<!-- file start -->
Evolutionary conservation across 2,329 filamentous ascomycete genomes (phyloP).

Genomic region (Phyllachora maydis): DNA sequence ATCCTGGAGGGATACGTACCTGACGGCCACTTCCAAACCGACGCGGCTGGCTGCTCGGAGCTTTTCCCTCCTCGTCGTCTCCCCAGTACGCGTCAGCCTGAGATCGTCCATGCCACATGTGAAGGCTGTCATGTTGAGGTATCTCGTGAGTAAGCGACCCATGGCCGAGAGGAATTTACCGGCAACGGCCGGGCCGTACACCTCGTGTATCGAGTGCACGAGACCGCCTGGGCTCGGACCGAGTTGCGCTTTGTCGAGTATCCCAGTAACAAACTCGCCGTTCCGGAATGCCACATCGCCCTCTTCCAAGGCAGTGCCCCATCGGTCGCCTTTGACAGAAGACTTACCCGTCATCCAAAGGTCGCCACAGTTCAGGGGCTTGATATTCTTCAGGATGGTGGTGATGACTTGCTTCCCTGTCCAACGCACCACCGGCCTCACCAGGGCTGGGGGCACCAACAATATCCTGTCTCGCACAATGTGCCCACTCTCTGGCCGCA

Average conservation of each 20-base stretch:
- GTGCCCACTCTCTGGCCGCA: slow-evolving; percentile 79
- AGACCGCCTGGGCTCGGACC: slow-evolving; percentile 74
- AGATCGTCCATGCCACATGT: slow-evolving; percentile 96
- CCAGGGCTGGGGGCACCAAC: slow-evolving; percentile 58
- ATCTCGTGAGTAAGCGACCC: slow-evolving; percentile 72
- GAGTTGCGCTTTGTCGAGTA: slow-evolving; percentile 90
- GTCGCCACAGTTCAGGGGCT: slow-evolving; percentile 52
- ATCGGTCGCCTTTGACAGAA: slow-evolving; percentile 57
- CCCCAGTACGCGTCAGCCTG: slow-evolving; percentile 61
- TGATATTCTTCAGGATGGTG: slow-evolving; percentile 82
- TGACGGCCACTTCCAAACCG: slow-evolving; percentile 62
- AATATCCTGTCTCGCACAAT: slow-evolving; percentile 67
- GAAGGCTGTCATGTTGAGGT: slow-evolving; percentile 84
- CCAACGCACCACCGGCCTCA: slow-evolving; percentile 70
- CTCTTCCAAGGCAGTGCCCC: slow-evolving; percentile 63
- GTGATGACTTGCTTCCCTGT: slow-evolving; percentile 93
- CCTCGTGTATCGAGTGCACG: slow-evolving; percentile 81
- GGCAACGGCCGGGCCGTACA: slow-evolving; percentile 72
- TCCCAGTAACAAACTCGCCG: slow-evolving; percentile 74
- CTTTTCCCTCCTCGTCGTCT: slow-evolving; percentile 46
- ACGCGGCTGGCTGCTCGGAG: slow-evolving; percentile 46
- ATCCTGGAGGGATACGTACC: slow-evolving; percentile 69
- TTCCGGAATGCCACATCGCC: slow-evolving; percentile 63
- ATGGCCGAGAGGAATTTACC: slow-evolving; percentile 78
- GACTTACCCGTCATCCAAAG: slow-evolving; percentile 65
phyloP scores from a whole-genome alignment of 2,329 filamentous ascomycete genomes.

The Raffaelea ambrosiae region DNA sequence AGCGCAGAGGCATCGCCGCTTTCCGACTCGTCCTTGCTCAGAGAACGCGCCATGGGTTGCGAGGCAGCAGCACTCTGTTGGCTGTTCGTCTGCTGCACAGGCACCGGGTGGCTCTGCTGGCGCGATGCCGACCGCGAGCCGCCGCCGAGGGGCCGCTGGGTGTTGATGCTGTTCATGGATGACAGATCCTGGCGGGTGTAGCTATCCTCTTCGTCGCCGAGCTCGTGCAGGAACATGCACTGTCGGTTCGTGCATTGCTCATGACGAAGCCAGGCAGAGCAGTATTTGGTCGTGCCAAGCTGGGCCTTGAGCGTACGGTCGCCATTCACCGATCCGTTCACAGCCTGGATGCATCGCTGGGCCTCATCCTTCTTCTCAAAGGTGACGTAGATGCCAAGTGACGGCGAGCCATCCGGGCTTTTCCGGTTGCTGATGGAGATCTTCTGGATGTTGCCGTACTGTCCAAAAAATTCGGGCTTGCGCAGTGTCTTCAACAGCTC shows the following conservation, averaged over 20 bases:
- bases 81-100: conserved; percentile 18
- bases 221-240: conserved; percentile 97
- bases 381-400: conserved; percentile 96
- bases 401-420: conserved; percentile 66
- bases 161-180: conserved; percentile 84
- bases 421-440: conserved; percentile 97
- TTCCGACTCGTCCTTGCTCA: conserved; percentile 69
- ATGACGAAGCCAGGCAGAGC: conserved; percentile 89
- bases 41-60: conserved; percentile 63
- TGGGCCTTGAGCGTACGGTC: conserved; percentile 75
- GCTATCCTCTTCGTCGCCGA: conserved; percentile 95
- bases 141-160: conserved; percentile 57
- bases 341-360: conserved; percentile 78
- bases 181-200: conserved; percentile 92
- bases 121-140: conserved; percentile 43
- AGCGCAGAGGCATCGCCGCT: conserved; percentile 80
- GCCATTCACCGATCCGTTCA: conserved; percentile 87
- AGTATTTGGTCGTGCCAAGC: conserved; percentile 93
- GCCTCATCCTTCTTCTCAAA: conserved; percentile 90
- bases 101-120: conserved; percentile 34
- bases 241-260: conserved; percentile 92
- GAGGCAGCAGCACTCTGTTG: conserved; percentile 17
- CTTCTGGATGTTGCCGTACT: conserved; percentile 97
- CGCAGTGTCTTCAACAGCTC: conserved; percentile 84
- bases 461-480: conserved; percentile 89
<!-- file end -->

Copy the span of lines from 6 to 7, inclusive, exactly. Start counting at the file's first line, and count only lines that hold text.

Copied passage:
- AGATCGTCCATGCCACATGT: slow-evolving; percentile 96
- CCAGGGCTGGGGGCACCAAC: slow-evolving; percentile 58